We're Up All Night Sorting Through Black-Eyed Peas to Get Lucky
There is an old saying in the American South : “Peas for pennies, greens for dollars and cornbread for gold.” True to the saying, hoppin’ John, prepared with black-eyed peas, is served with collard greens and cornbread for a triple dose of good luck on New Year’s Day in the American South.
Chef Teddi Wohlford, co-author of The Sweet Magnolias Cookbook (Harlequin, 2012), recalls eating black-eyed peas and crowder peas for prosperity and good luck. “Although black-eyed peas can be purchased in the canned food section or in the freezer section of almost every Southern grocery store, there is something special and time-honored about going through the black-eyed peas (or any other dried bean), sorting and removing any bits of debris, pebbles or small dirt clods,” she says. In her family, this process of going through the dried legumes was known as “looking the beans.” Once the looking was done, the dried beans were soaked overnight to speed up the cooking process.
Stacy Harris, author of the book Recipes and Tips for Sustainable Living (Krause Publications, June 2013), was born and raised in Montgomery, Ala., where for as long as she can remember, her grandfather grew black-eyed peas and her grandmother cooked them. “Every New Year’s holiday, my family would go to my grandfather’s house and have a meal consisting of black-eyed peas, collards and fried cornbread. We would all sit around the table talking about how we were going to spend the money that the new year was going to bring depending on how many black-eyed peas that we consumed, and, boy, did we consume our share,” she recalls fondly.
She doesn’t save the peas just for the new year, though. “We grow them from heirloom seeds in the summer, blanch them and freeze them so that we have plenty for the entire year,” she says. She uses them as a side for venison, beef, quail and fish, and she says they are great made into black-eyed pea patties instead of beef patties for a vegetarian burger.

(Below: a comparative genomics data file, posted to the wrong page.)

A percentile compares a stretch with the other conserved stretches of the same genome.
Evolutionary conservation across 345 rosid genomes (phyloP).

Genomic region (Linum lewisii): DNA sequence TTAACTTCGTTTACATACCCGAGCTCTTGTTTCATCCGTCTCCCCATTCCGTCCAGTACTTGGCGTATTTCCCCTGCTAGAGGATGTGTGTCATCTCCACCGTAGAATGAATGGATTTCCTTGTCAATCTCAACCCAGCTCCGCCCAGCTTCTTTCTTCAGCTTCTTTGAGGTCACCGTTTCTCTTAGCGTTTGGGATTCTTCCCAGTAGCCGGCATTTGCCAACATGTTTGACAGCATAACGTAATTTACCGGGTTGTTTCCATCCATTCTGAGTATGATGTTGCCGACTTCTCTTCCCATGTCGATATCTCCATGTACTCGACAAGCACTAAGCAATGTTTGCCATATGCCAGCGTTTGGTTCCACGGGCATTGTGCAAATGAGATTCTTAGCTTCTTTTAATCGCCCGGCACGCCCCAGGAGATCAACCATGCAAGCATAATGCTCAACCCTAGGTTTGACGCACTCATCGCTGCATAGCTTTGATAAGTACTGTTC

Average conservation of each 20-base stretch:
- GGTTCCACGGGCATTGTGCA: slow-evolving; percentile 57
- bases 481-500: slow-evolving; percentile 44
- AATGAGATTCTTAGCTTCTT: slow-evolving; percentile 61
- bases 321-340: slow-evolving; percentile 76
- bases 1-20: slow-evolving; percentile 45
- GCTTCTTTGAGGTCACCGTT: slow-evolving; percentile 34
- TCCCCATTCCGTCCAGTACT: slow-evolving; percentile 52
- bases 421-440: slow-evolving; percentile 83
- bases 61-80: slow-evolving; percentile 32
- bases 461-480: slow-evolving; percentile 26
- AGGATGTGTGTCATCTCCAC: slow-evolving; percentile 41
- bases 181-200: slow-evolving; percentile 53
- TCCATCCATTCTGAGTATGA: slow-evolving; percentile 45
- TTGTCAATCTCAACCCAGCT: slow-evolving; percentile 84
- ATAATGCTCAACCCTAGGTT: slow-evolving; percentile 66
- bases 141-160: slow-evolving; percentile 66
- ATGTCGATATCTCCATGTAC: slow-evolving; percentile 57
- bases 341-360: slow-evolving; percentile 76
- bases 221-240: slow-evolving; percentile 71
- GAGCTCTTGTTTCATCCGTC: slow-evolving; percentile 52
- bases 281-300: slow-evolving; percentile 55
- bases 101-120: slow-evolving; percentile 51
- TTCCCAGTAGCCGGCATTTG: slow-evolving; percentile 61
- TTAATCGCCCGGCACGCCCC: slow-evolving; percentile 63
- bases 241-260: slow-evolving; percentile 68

“While we all need a little bit of luck (and prosperity) in our lives, we also love the down-home goodness of this humble comfort food: the black-eyed pea. And what could be more economical than a pound of dried beans [for about $1.25 or cheaper] that will serve four folks generously?” says Chef Wohlford.
Add some good cornbread and you have a meal.
Reprinted from the book The Sweet Magnolias Cookbook: More Than 100 Favorite Southern Recipes by Sherryl Woods with Chef Teddi Wohlford. Copyright © 2012 by Sherryl Woods. Photographs copyright © 2012 by Michael Alberstat. Published by Harlequin Nonfiction, a division of Harlequin Enterprises Ltd.
Total Time: 3 hours 15 minutes to 3 days (not including cooking the peas and rice)
In a large serving bowl, mix together the peas, rice, onion, celery, bell pepper, hot pepper, basil and garlic. Whisk together the lemon juice, oil, and salt and pepper to taste. Stir into the salad. Cover and refrigerate for several hours or up to 3 days. Adjust the salt and pepper before serving.
Preheat oven to 400 degrees F. Grease muffin tin. In a large mixing bowl, combine first 3 ingredients. In separate small bowl, blend together sour cream and eggs. Stir into dry mixture. Divide batter among muffin cups. Let rest at room temperature 5 to 10 minutes. Bake 18 to 20 minutes, until tester inserted in center comes out clean and center of muffin springs back when touched. Let muffins cool in pan 2 to 3 minutes. Remove from pan and transfer to cooling rack. Serve warm. Makes 12.
Note: These muffins are such a breeze to make and are absolutely delicious served with almost any soup, stew or chili.
Monica Bhide is the author of “Modern Spice” (Simon & Schuster, 2009).